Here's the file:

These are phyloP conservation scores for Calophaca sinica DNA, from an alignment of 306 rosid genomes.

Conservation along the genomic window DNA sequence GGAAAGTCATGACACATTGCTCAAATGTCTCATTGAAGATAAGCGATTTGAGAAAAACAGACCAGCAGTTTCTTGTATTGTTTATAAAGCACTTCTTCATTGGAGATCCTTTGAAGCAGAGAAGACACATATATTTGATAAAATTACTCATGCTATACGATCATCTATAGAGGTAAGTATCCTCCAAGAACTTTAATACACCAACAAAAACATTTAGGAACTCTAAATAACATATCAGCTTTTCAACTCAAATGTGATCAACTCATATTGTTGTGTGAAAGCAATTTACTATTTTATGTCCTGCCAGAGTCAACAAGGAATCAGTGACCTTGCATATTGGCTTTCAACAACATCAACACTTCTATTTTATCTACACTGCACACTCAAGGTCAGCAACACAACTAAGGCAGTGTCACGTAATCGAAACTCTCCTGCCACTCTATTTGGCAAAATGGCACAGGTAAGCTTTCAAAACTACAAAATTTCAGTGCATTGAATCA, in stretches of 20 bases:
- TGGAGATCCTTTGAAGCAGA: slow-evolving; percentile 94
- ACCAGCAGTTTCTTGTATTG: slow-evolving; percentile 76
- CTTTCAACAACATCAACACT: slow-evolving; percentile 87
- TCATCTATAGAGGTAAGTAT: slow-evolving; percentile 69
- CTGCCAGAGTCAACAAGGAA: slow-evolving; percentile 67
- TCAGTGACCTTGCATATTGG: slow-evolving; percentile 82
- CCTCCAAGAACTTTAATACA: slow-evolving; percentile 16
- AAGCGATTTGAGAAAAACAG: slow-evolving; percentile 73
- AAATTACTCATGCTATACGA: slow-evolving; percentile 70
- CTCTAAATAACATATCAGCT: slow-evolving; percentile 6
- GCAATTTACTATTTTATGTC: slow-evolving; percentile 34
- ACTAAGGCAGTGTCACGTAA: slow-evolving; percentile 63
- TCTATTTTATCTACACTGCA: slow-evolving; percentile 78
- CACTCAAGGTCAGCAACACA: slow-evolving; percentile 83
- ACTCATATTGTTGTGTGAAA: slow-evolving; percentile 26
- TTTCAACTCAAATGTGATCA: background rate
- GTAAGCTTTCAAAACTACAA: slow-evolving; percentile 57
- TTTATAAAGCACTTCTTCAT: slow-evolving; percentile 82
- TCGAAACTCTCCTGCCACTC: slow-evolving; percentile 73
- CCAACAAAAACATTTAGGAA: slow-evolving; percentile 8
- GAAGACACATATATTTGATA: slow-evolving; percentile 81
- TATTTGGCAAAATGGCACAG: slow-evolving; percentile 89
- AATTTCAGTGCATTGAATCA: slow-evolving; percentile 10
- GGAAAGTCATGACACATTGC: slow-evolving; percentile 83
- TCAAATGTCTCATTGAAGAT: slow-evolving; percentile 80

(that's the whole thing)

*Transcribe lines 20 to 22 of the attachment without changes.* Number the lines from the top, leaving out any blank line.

- TTTATAAAGCACTTCTTCAT: slow-evolving; percentile 82
- TCGAAACTCTCCTGCCACTC: slow-evolving; percentile 73
- CCAACAAAAACATTTAGGAA: slow-evolving; percentile 8